Sam Martin didn’t have the right shoes. Then again, he wasn’t planning on punting a football into the middle of the Persian Gulf, either.
Yet that’s what happened on the USS Carl Vinson in February when Martin, the Detroit Lions' punter, and former Detroit wide receiver Kris Durham met a bunch of Lions fans stationed on the aircraft carrier in the Middle East, including one with a Lions football.
Martin and Durham convinced the soldier with the ball to let Martin kick it in exchange for, Durham said, a care package Martin would send him once the pair returned stateside.
And away it went. Kind of.
“It probably wasn’t a very far punt,” Martin said. “But it ended up probably going like 100 yards because of the wind and we’re probably going like 60 miles an hour.”
Martin ended up on the ship after receiving a phone call from Durham in January when the Lions were eliminated from the playoffs. Durham already committed to going on the NFL tour set up by the U.S. Navy and there were extra spots, so he called to see if Martin was interested.
The Lions punter agreed and ended up as one of a small group of NFL players which included former Detroit players Durham, Garrett Reynolds and Shaun Chapas along with Marshall Newhouse, Ryan Taylor, Brad Jones, former Green Bay fullback William Henderson and some Washington Redskins cheerleaders to take the trip to Bahrain and the Persian Gulf to visit troops as part of an NFL tour for the Navy.
The group met in Atlanta and flew to Dubai and Bahrain where for two weeks they visited naval bases and an aircraft carrier group.
“It’s the most humbling experience of my life, without a doubt,” Durham said. “Just to see the lifestyle and what these guys go through on a day-in, day-out basis. You talk to these guys and they were excited and respected us so much yet we’re sitting there and they are the ones that allow us to do what we do.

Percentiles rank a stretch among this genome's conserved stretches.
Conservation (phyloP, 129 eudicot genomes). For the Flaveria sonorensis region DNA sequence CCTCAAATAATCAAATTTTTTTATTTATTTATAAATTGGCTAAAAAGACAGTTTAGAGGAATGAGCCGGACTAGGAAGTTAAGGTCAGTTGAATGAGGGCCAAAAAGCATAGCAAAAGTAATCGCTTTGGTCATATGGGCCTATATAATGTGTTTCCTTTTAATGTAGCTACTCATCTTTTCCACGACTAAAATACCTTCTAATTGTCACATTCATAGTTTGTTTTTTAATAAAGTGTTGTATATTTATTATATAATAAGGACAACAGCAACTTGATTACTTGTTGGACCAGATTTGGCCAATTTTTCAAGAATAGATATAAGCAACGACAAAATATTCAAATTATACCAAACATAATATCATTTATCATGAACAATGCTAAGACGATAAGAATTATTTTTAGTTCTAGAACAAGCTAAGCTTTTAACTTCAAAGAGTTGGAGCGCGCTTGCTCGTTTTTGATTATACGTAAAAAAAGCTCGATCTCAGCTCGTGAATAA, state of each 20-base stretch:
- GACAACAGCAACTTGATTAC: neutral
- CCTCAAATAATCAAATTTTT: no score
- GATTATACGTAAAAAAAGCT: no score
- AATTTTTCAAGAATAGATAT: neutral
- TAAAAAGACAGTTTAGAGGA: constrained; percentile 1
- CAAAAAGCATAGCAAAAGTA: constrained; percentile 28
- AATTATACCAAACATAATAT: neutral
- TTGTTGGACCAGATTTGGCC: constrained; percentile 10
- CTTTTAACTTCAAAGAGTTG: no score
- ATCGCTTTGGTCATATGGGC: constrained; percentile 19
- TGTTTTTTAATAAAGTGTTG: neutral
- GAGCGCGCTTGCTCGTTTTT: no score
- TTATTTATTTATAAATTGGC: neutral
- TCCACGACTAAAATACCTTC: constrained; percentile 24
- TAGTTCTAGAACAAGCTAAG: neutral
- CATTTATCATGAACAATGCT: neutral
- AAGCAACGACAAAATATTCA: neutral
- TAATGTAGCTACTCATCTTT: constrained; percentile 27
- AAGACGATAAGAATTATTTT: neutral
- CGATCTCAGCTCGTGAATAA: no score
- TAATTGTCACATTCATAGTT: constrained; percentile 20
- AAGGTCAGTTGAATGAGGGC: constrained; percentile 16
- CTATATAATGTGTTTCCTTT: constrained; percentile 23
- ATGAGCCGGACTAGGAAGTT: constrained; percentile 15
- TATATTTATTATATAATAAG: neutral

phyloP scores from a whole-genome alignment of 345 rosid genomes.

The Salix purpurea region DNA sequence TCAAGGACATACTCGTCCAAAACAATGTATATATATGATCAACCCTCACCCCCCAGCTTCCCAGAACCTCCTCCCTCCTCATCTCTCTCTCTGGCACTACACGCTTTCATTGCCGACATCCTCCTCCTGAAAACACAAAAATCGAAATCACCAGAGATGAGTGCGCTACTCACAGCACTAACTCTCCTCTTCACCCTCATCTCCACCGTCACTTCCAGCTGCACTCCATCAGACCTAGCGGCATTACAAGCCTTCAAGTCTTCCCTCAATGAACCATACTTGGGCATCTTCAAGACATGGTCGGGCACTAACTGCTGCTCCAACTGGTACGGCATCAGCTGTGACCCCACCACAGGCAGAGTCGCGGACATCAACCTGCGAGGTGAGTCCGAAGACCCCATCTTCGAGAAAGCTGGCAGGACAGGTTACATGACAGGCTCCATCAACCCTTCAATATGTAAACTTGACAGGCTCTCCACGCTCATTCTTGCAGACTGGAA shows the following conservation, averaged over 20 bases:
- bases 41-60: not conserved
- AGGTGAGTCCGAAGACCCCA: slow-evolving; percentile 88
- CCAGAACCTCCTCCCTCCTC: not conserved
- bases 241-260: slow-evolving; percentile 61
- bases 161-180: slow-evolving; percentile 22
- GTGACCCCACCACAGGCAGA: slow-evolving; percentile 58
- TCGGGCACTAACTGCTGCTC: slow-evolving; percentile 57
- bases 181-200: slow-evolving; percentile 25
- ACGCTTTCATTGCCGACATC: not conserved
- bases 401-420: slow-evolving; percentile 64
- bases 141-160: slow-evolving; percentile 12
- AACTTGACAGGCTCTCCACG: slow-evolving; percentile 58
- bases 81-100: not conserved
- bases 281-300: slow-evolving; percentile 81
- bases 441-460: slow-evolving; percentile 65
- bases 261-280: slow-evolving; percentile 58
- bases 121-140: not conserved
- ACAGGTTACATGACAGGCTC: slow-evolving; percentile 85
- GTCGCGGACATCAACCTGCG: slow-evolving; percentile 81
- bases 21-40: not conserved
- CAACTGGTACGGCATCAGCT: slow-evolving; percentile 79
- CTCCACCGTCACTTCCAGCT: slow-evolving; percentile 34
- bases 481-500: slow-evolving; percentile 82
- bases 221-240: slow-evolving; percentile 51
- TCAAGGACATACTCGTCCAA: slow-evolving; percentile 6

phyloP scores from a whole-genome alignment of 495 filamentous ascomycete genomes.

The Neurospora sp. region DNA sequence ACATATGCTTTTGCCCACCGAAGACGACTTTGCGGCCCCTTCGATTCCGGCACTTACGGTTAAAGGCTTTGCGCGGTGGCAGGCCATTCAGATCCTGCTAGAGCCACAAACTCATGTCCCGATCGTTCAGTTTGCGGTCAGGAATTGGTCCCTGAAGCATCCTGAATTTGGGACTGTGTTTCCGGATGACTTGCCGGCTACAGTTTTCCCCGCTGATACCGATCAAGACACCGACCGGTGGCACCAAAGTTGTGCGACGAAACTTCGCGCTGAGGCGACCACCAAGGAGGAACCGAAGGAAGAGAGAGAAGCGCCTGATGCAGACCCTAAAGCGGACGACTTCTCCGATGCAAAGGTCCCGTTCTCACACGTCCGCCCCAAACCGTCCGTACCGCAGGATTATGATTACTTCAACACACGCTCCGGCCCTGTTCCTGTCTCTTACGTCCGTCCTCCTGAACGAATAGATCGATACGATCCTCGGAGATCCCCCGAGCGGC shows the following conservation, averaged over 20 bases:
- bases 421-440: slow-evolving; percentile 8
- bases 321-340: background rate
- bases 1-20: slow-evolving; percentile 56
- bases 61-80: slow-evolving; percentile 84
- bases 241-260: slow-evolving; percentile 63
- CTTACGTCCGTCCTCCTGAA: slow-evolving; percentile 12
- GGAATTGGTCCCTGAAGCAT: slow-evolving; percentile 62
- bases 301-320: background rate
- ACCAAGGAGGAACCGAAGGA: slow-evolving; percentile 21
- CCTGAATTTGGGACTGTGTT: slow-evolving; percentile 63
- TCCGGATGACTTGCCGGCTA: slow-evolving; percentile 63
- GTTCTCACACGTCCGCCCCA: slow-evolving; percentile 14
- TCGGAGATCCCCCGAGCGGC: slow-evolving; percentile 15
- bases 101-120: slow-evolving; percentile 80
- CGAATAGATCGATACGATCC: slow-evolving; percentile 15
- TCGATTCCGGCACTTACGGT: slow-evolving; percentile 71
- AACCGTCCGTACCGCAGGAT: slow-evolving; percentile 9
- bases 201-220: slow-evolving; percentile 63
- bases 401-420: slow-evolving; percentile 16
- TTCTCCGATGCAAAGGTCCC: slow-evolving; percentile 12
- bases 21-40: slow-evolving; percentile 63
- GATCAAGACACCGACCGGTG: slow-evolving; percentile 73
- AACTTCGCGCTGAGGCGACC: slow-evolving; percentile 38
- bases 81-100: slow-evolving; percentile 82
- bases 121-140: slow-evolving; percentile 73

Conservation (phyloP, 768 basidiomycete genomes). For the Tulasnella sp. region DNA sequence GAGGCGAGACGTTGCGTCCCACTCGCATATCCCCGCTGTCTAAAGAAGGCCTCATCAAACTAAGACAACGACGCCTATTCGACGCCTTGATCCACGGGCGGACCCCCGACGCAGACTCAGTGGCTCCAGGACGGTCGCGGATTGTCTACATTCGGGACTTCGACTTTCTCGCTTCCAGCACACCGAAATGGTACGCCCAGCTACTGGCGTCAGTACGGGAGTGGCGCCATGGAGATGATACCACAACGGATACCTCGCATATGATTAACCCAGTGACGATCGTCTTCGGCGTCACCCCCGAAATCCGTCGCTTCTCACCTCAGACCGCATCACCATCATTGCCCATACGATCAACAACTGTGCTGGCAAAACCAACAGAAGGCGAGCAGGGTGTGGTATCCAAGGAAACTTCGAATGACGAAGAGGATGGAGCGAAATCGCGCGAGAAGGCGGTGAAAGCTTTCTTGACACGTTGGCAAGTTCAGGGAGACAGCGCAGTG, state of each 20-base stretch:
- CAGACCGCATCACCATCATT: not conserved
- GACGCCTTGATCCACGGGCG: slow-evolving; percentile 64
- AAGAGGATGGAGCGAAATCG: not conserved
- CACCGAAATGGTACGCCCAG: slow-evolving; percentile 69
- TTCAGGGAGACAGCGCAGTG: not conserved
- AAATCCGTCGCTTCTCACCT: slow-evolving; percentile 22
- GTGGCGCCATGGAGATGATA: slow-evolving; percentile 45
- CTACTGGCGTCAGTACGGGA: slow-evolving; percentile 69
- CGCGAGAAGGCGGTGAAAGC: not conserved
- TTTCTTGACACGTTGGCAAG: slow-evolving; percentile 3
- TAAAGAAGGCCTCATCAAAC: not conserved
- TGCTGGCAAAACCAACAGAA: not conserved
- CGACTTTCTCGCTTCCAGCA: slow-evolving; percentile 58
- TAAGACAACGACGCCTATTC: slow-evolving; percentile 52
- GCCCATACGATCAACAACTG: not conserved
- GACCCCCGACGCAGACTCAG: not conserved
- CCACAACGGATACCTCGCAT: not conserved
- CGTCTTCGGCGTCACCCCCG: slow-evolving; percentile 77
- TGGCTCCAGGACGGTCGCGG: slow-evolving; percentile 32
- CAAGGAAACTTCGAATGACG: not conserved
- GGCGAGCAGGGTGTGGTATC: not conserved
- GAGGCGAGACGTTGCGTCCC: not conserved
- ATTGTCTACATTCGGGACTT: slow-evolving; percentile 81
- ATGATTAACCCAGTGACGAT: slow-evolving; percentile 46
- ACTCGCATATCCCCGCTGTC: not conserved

“It is probably the best trip I have ever taken in my life.”
The group spent one night on the Carl Vinson in quarters with bunk beds and a little desk and sink. They chatted and ate lunch with soldiers, including the one who let Martin boot his football. Martin sat in the cockpit of a harrier. They watched jets fly off the ship and helicoptered for a day to the USS Bunker Hill, a cruiser.
They thought of the movie “Top Gun” when they saw the ready room on the Carl Vinson.
Everywhere Martin went, he said he randomly ran into Lions fans. With it, Martin received the then-obligatory Ndamukong Suh questions and was also asked about the Lions' loss to Dallas.
“It almost became a joke with the Packers guys,” Martin said. “We’d sit down to do autograph signings and the amount of people that would come up with Detroit stuff that wanted to get signed or would be like, ‘Hey, I’m from Kalamazoo.’
“I was pretty shocked.”
When the group didn’t stay on ships, they stayed in the Elite Crystal Hotel in Bahrain. During an off-day due to a canceled trip to Djibouti, they visited the Al Fateh Grand Mosque and the Tree of Life in the middle of the desert.
Martin wanted to do a trip like this for a while, but the opportunity did not arise until Durham called. Now, he wants to try and do them as often as possible. He sees it as a way for him to try and give back after seeing and hearing the stories of soldiers the same age or younger than him with far more important responsibilities.
“It makes you think about a lot,” Martin said. “They obviously like what they do. What they are doing has allowed me to do what I do and they all know that.
“… They were all extremely happy and liked what they do with their purpose. They are just normal guys and girls with extremely important jobs. It was cool. It was definitely cool.”